On the subject of urban growth boundaries (UGBs), there are many problems. Not simply with the subject of if they should be used at all, but with the fact that they apparently have limited effectiveness. As defined by the article Urban Growth Boundaries (http://www.greenbelt.org/downloads/about/ugb.pdf) they are “officially adopted and mapped line that separates an urban area from its surrounding greenbelt of open lands, including farms, watersheds and parks,” and their job is to preserve the open space surrounding an urban area.
Among the problems with UGBs is, apparently, whether or not they even work. Sprawl, the phenomenon that UGBs are meant to constrain, continues despite measures against it. An article from the Journal of Urban Economics (When are urban growth boundaries not second-best policies to congestion polls, by Alex Anas and Hyok-Joo Rhee, from volume 61) even states outright in its title that UGBs are considered inferior to tolls in most cases. There are other problems as well: the fact that policies like UGBs are born from government power rather than the interaction of the market means that there is little opportunity for experimentation. The options are to abide by the rule or be punished. This means that society loses some of its optimal good as well, because experimentation in the market shows whether or not people will use it.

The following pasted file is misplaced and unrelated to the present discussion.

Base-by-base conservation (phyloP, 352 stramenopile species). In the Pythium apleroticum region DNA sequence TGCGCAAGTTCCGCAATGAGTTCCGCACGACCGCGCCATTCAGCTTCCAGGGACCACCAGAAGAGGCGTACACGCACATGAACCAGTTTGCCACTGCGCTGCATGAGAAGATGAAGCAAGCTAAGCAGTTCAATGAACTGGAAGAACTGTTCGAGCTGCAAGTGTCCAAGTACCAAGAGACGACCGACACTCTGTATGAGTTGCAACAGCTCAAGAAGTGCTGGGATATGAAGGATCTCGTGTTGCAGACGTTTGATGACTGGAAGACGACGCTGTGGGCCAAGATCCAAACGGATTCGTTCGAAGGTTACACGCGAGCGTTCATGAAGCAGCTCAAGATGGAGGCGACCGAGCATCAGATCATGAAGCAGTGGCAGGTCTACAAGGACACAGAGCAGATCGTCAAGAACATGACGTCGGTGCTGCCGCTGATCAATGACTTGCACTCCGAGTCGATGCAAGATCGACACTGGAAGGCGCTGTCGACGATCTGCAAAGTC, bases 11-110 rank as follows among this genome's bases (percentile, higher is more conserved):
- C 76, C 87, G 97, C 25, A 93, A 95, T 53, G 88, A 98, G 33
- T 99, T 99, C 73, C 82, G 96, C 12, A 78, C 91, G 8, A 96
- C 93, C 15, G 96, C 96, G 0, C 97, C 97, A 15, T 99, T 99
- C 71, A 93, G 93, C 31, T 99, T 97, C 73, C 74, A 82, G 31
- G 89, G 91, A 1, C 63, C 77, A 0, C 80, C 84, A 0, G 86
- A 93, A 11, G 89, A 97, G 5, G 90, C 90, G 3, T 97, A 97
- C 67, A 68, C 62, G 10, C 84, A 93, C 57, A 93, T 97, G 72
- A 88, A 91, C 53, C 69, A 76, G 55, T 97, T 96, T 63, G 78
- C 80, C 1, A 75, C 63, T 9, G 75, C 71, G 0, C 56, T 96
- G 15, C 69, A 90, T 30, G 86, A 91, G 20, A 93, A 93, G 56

In general terms, I think that there is a problem with the policy, in that it is and is not supportable. It is supportable because the environment that sustains everyone’s’ lives is worth protecting, but it is not supportable because the liberty that makes life worthwhile is impacted and reduced by these policies. But I really can’t be helpful; the best advice that I can give is to let time and innovation cure things in the future, and to find a way to charge those who use a resource at the cost of society to reimburse society.